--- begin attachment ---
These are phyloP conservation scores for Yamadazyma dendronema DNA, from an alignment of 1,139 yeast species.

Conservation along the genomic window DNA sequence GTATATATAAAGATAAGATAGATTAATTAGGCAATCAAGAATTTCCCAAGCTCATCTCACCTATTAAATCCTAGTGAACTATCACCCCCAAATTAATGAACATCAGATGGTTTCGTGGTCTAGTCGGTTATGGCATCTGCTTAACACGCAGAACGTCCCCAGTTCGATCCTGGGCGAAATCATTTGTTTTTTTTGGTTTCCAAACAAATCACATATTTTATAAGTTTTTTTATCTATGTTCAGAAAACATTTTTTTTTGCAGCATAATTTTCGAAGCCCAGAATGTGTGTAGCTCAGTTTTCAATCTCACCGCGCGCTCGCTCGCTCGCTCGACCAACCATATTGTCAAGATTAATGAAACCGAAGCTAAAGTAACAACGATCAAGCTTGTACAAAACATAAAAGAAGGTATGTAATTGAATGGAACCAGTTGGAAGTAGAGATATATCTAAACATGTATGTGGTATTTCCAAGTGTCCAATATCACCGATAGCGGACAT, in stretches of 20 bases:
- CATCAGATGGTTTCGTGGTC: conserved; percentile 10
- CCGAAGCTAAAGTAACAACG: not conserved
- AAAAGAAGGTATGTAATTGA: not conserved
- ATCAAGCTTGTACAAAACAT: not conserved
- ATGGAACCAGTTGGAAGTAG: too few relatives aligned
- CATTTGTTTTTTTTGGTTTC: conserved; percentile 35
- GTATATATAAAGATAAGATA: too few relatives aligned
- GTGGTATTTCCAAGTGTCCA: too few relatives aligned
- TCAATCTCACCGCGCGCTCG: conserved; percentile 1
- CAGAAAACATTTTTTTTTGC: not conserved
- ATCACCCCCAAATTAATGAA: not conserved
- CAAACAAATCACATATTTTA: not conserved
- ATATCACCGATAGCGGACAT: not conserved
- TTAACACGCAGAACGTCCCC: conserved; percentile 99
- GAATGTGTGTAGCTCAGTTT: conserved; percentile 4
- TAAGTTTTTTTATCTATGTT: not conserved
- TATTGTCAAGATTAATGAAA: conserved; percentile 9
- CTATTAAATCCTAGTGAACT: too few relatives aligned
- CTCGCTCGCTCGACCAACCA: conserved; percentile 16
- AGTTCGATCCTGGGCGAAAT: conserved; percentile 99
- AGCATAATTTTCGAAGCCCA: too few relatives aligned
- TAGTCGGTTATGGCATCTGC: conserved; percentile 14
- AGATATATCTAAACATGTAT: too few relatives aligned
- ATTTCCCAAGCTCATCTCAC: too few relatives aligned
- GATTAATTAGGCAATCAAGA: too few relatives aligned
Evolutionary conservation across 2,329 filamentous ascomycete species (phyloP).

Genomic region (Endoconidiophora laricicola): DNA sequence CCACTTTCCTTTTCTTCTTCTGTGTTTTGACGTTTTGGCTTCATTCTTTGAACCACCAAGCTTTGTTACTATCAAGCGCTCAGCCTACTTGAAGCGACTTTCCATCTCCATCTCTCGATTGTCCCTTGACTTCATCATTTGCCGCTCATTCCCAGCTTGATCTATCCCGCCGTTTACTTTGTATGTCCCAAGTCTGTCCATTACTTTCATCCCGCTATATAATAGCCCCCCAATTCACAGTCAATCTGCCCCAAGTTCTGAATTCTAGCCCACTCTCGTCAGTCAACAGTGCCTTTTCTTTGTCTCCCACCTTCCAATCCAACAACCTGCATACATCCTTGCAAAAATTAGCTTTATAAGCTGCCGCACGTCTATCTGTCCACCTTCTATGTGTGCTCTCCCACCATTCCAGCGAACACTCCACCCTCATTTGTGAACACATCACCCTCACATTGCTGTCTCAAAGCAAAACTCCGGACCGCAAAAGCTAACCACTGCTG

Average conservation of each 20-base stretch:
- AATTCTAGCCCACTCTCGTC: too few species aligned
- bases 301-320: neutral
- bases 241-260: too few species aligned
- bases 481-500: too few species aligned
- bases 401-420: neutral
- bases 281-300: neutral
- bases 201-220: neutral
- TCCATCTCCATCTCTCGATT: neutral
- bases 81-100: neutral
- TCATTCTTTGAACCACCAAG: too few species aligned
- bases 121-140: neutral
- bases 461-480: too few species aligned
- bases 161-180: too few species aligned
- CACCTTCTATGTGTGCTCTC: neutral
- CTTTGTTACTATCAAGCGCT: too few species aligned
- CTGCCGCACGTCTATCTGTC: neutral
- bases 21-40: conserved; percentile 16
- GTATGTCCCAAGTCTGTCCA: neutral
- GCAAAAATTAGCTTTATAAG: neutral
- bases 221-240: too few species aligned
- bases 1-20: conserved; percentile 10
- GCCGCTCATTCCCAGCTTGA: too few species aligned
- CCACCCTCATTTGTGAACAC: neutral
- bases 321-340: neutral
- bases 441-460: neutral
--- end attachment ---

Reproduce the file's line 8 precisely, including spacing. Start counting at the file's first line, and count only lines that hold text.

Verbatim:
- CATTTGTTTTTTTTGGTTTC: conserved; percentile 35